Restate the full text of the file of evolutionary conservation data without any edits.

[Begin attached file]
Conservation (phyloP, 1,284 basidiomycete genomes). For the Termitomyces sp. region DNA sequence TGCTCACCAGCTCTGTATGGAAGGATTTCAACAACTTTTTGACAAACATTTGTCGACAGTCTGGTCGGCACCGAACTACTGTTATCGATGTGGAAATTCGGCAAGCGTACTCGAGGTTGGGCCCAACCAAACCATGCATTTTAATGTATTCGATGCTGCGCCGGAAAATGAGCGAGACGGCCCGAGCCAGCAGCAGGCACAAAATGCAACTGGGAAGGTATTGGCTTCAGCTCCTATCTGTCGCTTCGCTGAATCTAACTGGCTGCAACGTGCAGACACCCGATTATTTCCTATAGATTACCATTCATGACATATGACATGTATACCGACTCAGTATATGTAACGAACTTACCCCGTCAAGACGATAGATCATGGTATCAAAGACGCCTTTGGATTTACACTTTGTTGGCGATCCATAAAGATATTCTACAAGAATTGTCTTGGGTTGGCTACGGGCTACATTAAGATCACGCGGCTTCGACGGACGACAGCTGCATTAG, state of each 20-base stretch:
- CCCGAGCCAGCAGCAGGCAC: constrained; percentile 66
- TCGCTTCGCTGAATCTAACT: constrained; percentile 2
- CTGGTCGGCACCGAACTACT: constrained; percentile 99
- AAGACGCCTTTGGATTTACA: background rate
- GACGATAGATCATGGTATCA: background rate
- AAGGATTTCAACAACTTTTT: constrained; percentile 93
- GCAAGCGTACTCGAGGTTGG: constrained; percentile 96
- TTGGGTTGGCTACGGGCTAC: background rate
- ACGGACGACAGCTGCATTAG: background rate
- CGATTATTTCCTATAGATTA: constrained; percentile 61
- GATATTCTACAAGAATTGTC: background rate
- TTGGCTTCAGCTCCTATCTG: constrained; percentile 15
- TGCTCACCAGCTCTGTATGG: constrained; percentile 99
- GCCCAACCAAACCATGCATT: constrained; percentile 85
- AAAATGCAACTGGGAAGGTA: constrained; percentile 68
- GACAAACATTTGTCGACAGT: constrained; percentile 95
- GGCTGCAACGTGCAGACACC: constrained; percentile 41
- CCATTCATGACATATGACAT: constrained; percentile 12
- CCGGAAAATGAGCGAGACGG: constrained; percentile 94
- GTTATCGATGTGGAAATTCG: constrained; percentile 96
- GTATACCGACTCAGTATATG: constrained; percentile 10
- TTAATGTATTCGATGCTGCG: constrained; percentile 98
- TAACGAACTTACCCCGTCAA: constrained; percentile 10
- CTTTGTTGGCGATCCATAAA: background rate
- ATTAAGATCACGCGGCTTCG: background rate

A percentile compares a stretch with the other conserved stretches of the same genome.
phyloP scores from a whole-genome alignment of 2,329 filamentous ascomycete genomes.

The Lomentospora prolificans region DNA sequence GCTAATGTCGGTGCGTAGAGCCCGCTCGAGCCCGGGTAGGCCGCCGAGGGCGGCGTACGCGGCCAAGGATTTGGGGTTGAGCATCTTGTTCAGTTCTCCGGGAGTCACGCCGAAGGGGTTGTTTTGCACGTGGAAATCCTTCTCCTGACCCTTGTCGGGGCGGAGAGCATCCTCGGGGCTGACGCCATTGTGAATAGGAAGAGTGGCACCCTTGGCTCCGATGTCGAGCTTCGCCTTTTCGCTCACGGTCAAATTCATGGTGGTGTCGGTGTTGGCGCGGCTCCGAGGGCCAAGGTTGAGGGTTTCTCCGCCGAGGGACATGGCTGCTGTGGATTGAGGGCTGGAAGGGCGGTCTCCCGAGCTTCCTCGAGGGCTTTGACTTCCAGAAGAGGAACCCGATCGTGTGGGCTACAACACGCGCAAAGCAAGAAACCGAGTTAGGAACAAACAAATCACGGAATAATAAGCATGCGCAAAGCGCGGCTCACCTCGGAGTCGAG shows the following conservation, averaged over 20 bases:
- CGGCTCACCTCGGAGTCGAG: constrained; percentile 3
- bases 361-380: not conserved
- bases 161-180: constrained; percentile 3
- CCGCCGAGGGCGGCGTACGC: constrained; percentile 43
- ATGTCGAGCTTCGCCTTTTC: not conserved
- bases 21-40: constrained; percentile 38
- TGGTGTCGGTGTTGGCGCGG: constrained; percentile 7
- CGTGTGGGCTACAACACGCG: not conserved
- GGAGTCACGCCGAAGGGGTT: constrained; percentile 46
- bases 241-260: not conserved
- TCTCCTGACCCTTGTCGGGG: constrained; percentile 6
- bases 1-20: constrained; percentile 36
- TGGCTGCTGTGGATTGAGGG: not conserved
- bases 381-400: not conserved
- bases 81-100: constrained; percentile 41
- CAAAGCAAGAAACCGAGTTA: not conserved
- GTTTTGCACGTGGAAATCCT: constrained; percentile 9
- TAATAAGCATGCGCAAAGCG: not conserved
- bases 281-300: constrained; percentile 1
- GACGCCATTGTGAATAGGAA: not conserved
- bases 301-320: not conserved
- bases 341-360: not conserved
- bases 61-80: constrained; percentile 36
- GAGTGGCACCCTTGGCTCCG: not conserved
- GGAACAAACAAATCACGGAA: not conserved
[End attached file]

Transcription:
Conservation (phyloP, 1,284 basidiomycete genomes). For the Termitomyces sp. region DNA sequence TGCTCACCAGCTCTGTATGGAAGGATTTCAACAACTTTTTGACAAACATTTGTCGACAGTCTGGTCGGCACCGAACTACTGTTATCGATGTGGAAATTCGGCAAGCGTACTCGAGGTTGGGCCCAACCAAACCATGCATTTTAATGTATTCGATGCTGCGCCGGAAAATGAGCGAGACGGCCCGAGCCAGCAGCAGGCACAAAATGCAACTGGGAAGGTATTGGCTTCAGCTCCTATCTGTCGCTTCGCTGAATCTAACTGGCTGCAACGTGCAGACACCCGATTATTTCCTATAGATTACCATTCATGACATATGACATGTATACCGACTCAGTATATGTAACGAACTTACCCCGTCAAGACGATAGATCATGGTATCAAAGACGCCTTTGGATTTACACTTTGTTGGCGATCCATAAAGATATTCTACAAGAATTGTCTTGGGTTGGCTACGGGCTACATTAAGATCACGCGGCTTCGACGGACGACAGCTGCATTAG, state of each 20-base stretch:
- CCCGAGCCAGCAGCAGGCAC: constrained; percentile 66
- TCGCTTCGCTGAATCTAACT: constrained; percentile 2
- CTGGTCGGCACCGAACTACT: constrained; percentile 99
- AAGACGCCTTTGGATTTACA: background rate
- GACGATAGATCATGGTATCA: background rate
- AAGGATTTCAACAACTTTTT: constrained; percentile 93
- GCAAGCGTACTCGAGGTTGG: constrained; percentile 96
- TTGGGTTGGCTACGGGCTAC: background rate
- ACGGACGACAGCTGCATTAG: background rate
- CGATTATTTCCTATAGATTA: constrained; percentile 61
- GATATTCTACAAGAATTGTC: background rate
- TTGGCTTCAGCTCCTATCTG: constrained; percentile 15
- TGCTCACCAGCTCTGTATGG: constrained; percentile 99
- GCCCAACCAAACCATGCATT: constrained; percentile 85
- AAAATGCAACTGGGAAGGTA: constrained; percentile 68
- GACAAACATTTGTCGACAGT: constrained; percentile 95
- GGCTGCAACGTGCAGACACC: constrained; percentile 41
- CCATTCATGACATATGACAT: constrained; percentile 12
- CCGGAAAATGAGCGAGACGG: constrained; percentile 94
- GTTATCGATGTGGAAATTCG: constrained; percentile 96
- GTATACCGACTCAGTATATG: constrained; percentile 10
- TTAATGTATTCGATGCTGCG: constrained; percentile 98
- TAACGAACTTACCCCGTCAA: constrained; percentile 10
- CTTTGTTGGCGATCCATAAA: background rate
- ATTAAGATCACGCGGCTTCG: background rate

A percentile compares a stretch with the other conserved stretches of the same genome.
phyloP scores from a whole-genome alignment of 2,329 filamentous ascomycete genomes.

The Lomentospora prolificans region DNA sequence GCTAATGTCGGTGCGTAGAGCCCGCTCGAGCCCGGGTAGGCCGCCGAGGGCGGCGTACGCGGCCAAGGATTTGGGGTTGAGCATCTTGTTCAGTTCTCCGGGAGTCACGCCGAAGGGGTTGTTTTGCACGTGGAAATCCTTCTCCTGACCCTTGTCGGGGCGGAGAGCATCCTCGGGGCTGACGCCATTGTGAATAGGAAGAGTGGCACCCTTGGCTCCGATGTCGAGCTTCGCCTTTTCGCTCACGGTCAAATTCATGGTGGTGTCGGTGTTGGCGCGGCTCCGAGGGCCAAGGTTGAGGGTTTCTCCGCCGAGGGACATGGCTGCTGTGGATTGAGGGCTGGAAGGGCGGTCTCCCGAGCTTCCTCGAGGGCTTTGACTTCCAGAAGAGGAACCCGATCGTGTGGGCTACAACACGCGCAAAGCAAGAAACCGAGTTAGGAACAAACAAATCACGGAATAATAAGCATGCGCAAAGCGCGGCTCACCTCGGAGTCGAG shows the following conservation, averaged over 20 bases:
- CGGCTCACCTCGGAGTCGAG: constrained; percentile 3
- bases 361-380: not conserved
- bases 161-180: constrained; percentile 3
- CCGCCGAGGGCGGCGTACGC: constrained; percentile 43
- ATGTCGAGCTTCGCCTTTTC: not conserved
- bases 21-40: constrained; percentile 38
- TGGTGTCGGTGTTGGCGCGG: constrained; percentile 7
- CGTGTGGGCTACAACACGCG: not conserved
- GGAGTCACGCCGAAGGGGTT: constrained; percentile 46
- bases 241-260: not conserved
- TCTCCTGACCCTTGTCGGGG: constrained; percentile 6
- bases 1-20: constrained; percentile 36
- TGGCTGCTGTGGATTGAGGG: not conserved
- bases 381-400: not conserved
- bases 81-100: constrained; percentile 41
- CAAAGCAAGAAACCGAGTTA: not conserved
- GTTTTGCACGTGGAAATCCT: constrained; percentile 9
- TAATAAGCATGCGCAAAGCG: not conserved
- bases 281-300: constrained; percentile 1
- GACGCCATTGTGAATAGGAA: not conserved
- bases 301-320: not conserved
- bases 341-360: not conserved
- bases 61-80: constrained; percentile 36
- GAGTGGCACCCTTGGCTCCG: not conserved
- GGAACAAACAAATCACGGAA: not conserved